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Review: Boaz Yakin’s ‘Boarding School’ is a complex psychodrama disguised as gothic horror

(L-R) Luke Prael as Jacob and Sterling Jerins as Christine in the horror/thriller “BOARDING SCHOOL”
Luke Prael and Sterling Jerins in the movie “Boarding School.”
(Momentum Pictures)

Boaz Yakin has written, directed and produced a wide variety of movies over the past 30 years, from indie crime dramas like “Fresh” to prestige studio fare like “Remember the Titans.” But he’s never made anything quite like “Boarding School,” an uncompromising coming-of-age psychodrama masquerading as gothic horror.

Luke Brael stars as Jacob, a working-class New York middle-schooler often bullied for his soft, feminine features — which at home he accentuates by dressing up in his late grandmother’s gowns. When Jacob’s parents send him away to a remote religious school run by a disciplinarian (played by Will Patton), he’s surrounded by other “problem children” with varying mental, neurological and physical disorders.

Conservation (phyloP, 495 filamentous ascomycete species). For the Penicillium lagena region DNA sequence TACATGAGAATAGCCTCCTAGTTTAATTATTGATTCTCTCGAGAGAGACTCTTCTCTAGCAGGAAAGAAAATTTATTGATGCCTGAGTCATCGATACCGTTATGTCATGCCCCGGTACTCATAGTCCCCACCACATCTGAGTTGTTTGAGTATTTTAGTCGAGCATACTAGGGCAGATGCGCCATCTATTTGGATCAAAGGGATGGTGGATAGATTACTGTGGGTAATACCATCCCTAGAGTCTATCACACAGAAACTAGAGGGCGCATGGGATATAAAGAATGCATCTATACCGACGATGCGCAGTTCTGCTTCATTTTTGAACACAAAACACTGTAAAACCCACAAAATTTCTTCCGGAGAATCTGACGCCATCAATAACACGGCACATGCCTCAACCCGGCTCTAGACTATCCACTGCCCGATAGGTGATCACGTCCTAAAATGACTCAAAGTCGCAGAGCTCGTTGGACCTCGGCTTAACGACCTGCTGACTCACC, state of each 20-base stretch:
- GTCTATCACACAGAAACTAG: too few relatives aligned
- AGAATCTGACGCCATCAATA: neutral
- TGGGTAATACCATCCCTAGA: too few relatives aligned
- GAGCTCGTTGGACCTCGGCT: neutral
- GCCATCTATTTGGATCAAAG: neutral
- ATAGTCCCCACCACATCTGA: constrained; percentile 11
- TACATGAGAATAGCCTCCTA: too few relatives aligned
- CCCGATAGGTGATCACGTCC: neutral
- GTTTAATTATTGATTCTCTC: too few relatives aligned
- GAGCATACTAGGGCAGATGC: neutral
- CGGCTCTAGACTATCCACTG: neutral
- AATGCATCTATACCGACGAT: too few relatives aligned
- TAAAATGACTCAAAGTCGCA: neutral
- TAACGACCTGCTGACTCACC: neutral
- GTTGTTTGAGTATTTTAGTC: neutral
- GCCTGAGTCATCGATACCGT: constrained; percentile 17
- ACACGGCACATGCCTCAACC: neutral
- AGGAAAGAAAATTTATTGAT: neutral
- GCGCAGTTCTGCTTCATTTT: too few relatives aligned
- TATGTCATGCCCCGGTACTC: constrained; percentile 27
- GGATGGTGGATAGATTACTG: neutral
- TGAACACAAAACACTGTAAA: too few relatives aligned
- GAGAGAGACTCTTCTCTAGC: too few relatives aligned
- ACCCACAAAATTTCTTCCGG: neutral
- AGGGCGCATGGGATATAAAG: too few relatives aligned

Soon the kids start dying under mysterious circumstances, while the headmaster threatens a coming reckoning. As Jacob tries to figure out what’s really happening, he continues to explore cross-dressing and to reflect on his grandma’s experiences in the Holocaust.

Yakin compensates for his cast’s wildly disparate acting talents by keeping the dialogue simple and the tone broadly melodramatic. He also relies on beautifully ornate sets and his well-honed craft to generate atmosphere and tension.

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Still, thrill-seekers should be warned that this is more a surreal, nightmarish and occasionally sexually explicit trip into an adolescent’s psyche than a spook show. Yakin uses genre packaging for an intense, personal film, which many viewers may find discomfiting — if only because it’s so hard to classify.

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‘Boarding School’

Rated: R, for disturbing violent content, bloody images, some sexual material and language

Running time: 1 hour, 51 minutes

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Playing: Arena Cinelounge, Hollywood


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